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The Apocalypse of Abraham is a pseudepigraphal work that narrates Abraham’s rejection of idol worship and his subsequent ascent to heaven, where he is shown eschatological secrets through angelic mediation. This fascinating text was only preserved in Old Church Slavonic and must be studied as both a medieval Christian and an ancient Jewish text. This monograph addresses the following questions:
-Why were medieval Slavs translating and reading Jewish pseudepigrapha?
-How much, if at all, did they emend or edit the Apocalypse of Abraham?
-When in antiquity was it most likely written?
-What were its ancient Jewish social and theological contexts?
In Johannine Social Identity Formation after the Fall of the Jerusalem Temple Christopher Porter reads the Fourth Gospel through the lens of social identity theory as means of reconciling the social dislocation and trauma of the destruction of the Jerusalem temple. Analysing the Fourth Gospel in conversation with other temple-removed texts of Qumran, Philo, and Josephus the gospel’s intent to renegotiate cultic life without the temple can be seen. Through this analysis it is argued that the Fourth Gospel primarily functions as an intra-mural Jewish text, attempting to negotiate the formation of a Jesus-follower social identity in direct continuity with earlier Jewish shared social narratives. Finally, this work reviews the Johannine Community as an outcome of the Gospel identity formation.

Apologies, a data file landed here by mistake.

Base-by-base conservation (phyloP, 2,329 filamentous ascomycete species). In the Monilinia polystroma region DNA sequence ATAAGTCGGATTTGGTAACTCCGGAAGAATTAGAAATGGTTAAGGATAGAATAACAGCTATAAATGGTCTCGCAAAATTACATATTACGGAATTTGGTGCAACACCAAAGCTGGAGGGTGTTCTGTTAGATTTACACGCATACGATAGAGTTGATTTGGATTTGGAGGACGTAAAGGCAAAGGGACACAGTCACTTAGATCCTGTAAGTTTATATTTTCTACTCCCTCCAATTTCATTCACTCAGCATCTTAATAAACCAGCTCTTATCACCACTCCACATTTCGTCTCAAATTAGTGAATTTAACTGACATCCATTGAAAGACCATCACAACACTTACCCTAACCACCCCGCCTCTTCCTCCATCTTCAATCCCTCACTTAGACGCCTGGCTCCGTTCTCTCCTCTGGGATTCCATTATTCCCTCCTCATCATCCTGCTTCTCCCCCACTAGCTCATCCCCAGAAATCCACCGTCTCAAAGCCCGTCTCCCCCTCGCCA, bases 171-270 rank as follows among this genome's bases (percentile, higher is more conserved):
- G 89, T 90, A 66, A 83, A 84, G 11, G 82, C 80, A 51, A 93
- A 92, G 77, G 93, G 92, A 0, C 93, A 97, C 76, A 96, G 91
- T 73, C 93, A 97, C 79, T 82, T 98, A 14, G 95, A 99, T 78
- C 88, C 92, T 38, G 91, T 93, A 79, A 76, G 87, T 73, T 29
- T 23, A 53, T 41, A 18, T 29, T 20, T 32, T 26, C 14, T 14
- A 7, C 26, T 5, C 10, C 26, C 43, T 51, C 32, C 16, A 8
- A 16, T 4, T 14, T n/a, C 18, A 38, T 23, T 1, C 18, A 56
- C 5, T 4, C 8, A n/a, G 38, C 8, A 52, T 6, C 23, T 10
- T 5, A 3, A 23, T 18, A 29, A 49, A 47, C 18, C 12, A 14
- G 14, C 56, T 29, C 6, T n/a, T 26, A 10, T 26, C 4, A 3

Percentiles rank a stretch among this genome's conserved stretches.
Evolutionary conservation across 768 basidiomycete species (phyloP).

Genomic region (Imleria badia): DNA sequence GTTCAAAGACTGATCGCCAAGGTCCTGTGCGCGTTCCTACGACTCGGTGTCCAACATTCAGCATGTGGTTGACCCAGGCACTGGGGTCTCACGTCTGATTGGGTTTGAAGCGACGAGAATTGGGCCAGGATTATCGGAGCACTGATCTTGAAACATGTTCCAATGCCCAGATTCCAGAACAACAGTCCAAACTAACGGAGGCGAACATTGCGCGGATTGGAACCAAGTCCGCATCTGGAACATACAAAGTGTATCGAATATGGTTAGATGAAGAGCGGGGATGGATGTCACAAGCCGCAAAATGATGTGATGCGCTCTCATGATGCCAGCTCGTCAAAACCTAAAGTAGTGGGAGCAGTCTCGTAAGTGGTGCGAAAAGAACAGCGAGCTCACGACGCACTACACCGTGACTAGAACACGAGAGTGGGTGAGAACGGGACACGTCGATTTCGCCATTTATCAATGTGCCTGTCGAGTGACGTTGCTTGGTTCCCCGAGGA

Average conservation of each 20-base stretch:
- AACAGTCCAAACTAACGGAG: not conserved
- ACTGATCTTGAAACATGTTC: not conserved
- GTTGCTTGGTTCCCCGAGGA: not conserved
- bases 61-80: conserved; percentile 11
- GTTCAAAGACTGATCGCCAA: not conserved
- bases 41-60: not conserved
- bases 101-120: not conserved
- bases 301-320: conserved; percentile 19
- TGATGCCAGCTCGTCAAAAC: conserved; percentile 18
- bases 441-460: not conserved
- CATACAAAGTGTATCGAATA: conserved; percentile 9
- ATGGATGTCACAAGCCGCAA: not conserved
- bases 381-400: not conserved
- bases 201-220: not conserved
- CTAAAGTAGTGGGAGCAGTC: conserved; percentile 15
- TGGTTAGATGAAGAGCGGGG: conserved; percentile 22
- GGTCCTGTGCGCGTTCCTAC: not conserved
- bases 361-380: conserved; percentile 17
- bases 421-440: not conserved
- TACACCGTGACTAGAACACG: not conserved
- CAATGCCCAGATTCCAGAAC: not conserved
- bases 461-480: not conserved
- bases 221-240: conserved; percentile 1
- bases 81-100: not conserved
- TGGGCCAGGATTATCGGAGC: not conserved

While some describe the Greek Psalter as a “slavish” or “interlinear” translation with “dreadfully poor poetry,” how would its original audience have described it? Positioning the translation within the developing corpus of Jewish-Greek literature, Jones analyzes the Psalter’s style based on the textual models and literary strategies available to its translator. She demonstrates that the translator both respects the integrity of his source and displays a sensitivity to his translation’s performative aspects. By adopting recognizable and acceptable Jewish-Greek literary conventions, the translator ultimately creates a text that can function independently and be read aloud or performed in the Jewish-Greek community.